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GTK LTO Battery by ShenZhen Facewell on AliExpress.com

18-May-2020

If you're thinking of making a purchase for an LTO battery from a place like Aliexpress, I'd strongly suggest you think twice about it.

I bought a 48V 40ah battery - and it's been a bad experience.  Battery didn't work properly: had much lower voltage and capacity than advertised.

Upon opening the battery to look for obvious issues (broken wire or ???), I find the cells inside are dated...  22-May-2016!!!  

My AliExpress dispute went poorly, my appeal ignored, and because of the extremely lengthy delivery time, I couldn't open another dispute.  Jeez.  Thanks AliExpress.  My days of dealing with you have just come to an end.

Product link:  https://www.aliexpress.com/item/4000529784733.html

I'll write a WHOLE PILE MORE about this long sordid tale soon, so please check back.

Update 28-May-2020:  Seems I'm not the only one who's had trouble with GTK LTO batteries from Shenzhen Facewell or Shenzhen Fuxiang (name has changed) on AliExpress.com:

https://tolnix.com/lithium-titanate-66160-battery-review-fake-lto/

 

When Ticks Come Out In Ontario

When do ticks first emerge in Ontario?

Probably the most common tick in Ontario is the black-legged tick or deer tick.  When these ticks emerge will depend on how cold the winter was and how warm the spring is.

Obviously Ontario is a large place with many different climatic areas so the timeframe will be different depending on where you are.

As such, it makes sense to use a "marker" to tell us when we need to begin to be on the watch. 

In this case, a good proxy:  once the dandelions start to emerge is when ticks seem to become active.

Ticks are of concern of course because they can spread Lyme disease.

If you are outside and especially if you visit a wooded area, you should scan yourself for ticks upon your return home.  They tend to like warm folds on the body e.g. armpits.

If you find one, you should remove it within 24 hours to minimize your risk of Lyme.  It is best to pry off the tick using a tick remover.

Not only do you need to watch out for yourself, but also your pets.  Dogs in particular are prone and should be scanned regularly.

The image at the top was taken on 1-May-2020 about 1 hour north of Toronto, Canada.

 

The Real Reasons Why Things are Out of Stock Right Now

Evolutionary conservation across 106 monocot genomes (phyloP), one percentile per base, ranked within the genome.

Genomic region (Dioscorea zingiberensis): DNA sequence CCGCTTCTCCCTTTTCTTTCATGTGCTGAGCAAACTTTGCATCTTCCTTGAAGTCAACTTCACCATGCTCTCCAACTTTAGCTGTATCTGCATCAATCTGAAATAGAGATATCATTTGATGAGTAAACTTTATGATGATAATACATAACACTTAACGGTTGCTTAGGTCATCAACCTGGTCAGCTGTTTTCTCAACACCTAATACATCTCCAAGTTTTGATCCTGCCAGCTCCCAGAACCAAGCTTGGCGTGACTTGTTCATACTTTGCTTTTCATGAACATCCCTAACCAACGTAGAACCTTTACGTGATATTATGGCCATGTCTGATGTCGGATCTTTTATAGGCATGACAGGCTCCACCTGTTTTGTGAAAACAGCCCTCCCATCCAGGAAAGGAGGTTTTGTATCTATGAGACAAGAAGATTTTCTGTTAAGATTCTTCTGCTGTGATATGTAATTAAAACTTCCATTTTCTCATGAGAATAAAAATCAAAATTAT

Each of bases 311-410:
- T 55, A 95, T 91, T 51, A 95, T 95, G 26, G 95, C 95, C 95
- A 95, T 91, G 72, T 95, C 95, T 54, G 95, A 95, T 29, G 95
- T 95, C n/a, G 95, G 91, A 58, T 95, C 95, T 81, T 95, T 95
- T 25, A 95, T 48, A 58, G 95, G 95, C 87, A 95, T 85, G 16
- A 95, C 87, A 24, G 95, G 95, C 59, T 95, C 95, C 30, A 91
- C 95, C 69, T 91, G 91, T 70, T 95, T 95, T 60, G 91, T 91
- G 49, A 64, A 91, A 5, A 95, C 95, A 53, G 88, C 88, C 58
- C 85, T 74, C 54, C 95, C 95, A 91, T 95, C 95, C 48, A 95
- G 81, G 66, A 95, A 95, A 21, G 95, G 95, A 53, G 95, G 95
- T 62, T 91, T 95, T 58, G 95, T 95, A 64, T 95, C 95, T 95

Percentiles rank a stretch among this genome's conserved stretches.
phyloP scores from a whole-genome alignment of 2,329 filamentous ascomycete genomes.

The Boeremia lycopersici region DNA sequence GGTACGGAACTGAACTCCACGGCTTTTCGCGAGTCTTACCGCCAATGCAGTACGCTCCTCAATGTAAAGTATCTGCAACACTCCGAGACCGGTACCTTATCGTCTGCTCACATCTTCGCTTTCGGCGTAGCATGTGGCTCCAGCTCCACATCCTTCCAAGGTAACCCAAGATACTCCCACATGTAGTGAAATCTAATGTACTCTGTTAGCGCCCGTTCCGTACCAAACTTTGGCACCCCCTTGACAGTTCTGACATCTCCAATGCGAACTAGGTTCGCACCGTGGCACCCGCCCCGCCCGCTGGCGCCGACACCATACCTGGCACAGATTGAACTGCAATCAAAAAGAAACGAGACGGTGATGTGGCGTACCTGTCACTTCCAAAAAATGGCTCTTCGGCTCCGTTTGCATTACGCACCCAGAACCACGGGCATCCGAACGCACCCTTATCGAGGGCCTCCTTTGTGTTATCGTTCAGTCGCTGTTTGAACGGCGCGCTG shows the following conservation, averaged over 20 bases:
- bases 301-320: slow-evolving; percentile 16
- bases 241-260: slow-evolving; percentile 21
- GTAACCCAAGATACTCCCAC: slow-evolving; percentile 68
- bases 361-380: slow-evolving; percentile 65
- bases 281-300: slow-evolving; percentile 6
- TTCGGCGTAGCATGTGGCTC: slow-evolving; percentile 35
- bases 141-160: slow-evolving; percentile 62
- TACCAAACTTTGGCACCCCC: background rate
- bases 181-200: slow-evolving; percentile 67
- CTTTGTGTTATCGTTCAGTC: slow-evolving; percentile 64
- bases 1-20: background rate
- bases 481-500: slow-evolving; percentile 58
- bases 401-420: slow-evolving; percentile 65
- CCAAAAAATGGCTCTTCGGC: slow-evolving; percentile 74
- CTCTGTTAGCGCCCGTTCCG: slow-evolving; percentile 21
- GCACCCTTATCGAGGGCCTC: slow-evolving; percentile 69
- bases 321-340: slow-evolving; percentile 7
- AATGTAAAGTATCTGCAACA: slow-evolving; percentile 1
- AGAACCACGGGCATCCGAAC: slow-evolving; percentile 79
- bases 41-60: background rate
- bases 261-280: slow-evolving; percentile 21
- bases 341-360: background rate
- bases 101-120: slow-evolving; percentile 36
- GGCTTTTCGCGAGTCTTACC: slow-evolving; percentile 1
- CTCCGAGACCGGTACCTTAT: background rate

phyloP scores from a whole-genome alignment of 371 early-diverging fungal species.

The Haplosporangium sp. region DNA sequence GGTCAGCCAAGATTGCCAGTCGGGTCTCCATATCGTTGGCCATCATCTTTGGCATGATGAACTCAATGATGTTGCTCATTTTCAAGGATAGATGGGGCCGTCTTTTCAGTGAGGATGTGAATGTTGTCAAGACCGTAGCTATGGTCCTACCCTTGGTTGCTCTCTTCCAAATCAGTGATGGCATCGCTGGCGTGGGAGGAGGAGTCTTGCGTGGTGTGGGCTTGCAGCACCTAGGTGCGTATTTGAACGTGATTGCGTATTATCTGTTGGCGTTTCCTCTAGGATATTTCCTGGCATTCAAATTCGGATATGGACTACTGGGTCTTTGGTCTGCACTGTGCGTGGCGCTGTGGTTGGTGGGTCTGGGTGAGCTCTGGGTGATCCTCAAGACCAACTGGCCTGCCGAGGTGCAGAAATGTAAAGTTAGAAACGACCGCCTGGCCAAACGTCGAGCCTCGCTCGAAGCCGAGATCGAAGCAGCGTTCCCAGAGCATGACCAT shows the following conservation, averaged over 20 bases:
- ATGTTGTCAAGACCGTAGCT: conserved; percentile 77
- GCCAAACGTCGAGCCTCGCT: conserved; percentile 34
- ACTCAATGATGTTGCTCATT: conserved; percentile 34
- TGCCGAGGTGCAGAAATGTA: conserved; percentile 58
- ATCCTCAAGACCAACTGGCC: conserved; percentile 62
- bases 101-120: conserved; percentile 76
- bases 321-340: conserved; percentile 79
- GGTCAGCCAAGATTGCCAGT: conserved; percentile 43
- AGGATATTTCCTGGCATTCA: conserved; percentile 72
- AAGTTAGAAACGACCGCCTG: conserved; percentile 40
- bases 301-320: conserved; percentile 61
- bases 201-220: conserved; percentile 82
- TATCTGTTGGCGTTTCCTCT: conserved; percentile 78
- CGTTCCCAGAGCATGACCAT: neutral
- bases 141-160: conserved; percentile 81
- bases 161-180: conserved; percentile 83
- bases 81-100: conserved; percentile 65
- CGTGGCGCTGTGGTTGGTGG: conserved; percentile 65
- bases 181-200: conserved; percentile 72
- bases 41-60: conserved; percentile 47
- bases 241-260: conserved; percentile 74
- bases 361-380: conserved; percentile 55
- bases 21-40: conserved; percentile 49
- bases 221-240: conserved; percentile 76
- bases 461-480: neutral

The covid virus has caused many folks to be shut in to their homes and wait for safer times to venture out. 

That said, most of us will still have to brave the supermarket to get food and the basic necessities.  Although there are suddenly no more mouths to feed, whey are their shortages at the at the supermarket right now?

1)  Psychological - when folks sense that tougher times are on the horizon, they strive to make sure they have the basics that they need while it's available and they have the money to get it.

2)  Practical - every time you come in contact with someone, you increase the odds of getting infected.  It therefore makes more sense to buy more than you normally would so you can ultimately make fewer trips to the grocery store.

3)  Unexpected - there will be items you need to buy that you wouldn't have considered previously.  Did you buy hyrdogen peroxide, rubbing alcohol, bleach, plastic gloves and facemasks much before?  Likely not - and now everybody wants them, so massive net new demand creates the shortages here.

4)  Consumption changes - a big one here is "eating out".  In the past few years, in the USA anyway, people actually spent MORE eating out than they did eating at home.  So a large part of their food budget was spent in restaurants and bars.  Now?  Many of these places are shuttered due to covid.  And what about students?  There are 1000s of lunch programs at schools that provide served meals that are no longer being served because many schools are now shuttered.  People still have to eat, so they are actually going to the store and buying food like they didn't before - once again creating a large amount of demand that wasn't there before.  It will take time for the system to adjust for the fact that huge amounts of prepared food are no longer being consumed at risky restaurants but now in the safety of homes.

5)  Boredom - quite frankly when folks have more time on their hands, most will end up eating and drinking more.  

6)  Direct Processing shutdowns - in the case of some foods, the actual processors have had to shut down or reduce production because their workers are sick or at high risk of getting sick.  We are seeing this now with meat processing plants.  This will likely create some shortages for e.g. beef in the coming months.  As well, some farmers are having difficulty getting seasonal workers to plant, harvest and maintain crops - due to border restrictions or workers concerned about the spread of the virus.